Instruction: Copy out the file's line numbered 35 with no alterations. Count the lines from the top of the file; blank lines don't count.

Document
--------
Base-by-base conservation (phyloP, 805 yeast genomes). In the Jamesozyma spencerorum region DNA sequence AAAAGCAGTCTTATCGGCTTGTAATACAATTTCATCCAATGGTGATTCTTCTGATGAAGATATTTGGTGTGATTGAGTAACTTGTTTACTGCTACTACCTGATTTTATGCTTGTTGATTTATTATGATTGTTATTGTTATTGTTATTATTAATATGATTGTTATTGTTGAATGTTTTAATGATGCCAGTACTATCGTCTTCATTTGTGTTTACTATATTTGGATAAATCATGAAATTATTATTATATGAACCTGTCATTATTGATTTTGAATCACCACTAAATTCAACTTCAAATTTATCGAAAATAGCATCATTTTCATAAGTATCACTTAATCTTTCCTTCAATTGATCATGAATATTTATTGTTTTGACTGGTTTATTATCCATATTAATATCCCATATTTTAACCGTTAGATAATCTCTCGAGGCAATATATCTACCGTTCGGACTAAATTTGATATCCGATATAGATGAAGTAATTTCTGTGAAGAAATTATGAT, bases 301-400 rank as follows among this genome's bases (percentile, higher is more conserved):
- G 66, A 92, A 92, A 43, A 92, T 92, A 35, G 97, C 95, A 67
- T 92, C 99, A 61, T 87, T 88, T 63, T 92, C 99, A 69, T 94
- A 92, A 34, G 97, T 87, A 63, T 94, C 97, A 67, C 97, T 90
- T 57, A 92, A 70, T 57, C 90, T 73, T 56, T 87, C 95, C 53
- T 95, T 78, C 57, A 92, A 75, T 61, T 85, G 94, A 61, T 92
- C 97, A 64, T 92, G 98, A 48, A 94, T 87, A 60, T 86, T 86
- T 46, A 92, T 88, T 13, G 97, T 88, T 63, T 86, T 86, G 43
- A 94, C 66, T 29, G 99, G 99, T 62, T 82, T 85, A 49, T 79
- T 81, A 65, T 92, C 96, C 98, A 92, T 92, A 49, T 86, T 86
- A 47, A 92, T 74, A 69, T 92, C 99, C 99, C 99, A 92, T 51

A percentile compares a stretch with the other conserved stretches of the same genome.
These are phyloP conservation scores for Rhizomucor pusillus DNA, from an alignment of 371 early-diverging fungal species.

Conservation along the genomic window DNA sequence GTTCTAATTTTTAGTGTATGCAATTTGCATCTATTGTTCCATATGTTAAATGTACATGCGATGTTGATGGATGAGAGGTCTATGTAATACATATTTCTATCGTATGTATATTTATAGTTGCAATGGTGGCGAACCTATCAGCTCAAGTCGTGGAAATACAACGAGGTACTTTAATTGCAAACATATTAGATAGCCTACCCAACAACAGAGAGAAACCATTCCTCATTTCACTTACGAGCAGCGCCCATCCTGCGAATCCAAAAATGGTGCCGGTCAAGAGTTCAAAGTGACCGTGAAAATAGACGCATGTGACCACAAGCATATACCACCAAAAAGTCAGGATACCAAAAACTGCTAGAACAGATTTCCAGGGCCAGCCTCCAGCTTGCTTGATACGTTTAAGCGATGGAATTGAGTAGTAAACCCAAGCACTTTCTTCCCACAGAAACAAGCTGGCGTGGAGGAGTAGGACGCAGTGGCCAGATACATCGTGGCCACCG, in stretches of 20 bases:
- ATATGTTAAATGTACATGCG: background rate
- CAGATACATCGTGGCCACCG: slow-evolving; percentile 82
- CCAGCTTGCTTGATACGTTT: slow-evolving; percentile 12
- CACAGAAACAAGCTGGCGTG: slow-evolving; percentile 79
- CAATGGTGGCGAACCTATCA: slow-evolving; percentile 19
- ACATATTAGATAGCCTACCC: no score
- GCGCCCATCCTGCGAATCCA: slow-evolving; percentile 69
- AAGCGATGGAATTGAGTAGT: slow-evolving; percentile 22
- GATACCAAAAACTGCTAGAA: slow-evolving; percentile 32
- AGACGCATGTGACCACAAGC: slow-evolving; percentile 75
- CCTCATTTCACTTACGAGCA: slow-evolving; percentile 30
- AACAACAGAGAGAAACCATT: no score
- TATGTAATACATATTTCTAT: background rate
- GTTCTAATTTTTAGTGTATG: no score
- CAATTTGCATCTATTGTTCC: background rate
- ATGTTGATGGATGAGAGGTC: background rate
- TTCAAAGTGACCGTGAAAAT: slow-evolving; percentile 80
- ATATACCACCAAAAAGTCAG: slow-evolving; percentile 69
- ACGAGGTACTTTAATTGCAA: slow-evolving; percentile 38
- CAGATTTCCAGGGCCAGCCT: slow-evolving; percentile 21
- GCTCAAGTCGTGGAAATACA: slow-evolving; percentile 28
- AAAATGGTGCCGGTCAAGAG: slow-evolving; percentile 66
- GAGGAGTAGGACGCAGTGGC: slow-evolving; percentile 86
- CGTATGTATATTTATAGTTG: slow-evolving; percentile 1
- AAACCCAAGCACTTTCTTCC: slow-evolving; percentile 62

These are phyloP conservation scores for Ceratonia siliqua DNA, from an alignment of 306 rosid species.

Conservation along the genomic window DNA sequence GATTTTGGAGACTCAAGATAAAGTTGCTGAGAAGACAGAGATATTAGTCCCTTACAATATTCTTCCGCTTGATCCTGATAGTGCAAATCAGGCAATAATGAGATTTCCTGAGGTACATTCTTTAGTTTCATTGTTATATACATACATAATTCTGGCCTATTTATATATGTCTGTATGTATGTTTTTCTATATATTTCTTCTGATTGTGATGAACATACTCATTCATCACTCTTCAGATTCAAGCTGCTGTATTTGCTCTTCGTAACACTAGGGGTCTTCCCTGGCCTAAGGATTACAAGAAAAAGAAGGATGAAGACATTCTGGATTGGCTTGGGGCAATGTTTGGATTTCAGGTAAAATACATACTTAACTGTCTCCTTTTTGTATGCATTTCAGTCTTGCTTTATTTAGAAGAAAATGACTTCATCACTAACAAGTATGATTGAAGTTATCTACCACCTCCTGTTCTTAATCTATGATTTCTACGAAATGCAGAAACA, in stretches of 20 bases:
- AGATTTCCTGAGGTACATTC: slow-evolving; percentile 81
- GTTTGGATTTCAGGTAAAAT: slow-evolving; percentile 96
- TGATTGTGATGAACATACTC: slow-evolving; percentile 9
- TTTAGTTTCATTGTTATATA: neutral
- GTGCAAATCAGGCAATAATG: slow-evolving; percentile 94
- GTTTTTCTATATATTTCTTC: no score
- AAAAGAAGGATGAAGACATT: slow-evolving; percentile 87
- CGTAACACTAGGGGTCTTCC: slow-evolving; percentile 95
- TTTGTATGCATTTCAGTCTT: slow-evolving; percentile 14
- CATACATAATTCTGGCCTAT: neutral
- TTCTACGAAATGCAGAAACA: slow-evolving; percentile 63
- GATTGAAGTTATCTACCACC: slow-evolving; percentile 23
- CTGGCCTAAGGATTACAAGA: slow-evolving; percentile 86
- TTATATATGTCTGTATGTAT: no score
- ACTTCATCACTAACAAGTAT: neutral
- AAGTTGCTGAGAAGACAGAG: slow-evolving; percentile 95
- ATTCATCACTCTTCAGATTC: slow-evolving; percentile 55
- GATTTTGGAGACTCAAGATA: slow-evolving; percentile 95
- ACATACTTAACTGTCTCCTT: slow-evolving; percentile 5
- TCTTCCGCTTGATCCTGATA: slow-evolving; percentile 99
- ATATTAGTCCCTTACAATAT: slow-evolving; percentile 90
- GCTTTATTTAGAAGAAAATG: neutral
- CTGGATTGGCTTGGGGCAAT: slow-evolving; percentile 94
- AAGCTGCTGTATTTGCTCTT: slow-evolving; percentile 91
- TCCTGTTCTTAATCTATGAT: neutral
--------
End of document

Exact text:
- GCTCAAGTCGTGGAAATACA: slow-evolving; percentile 28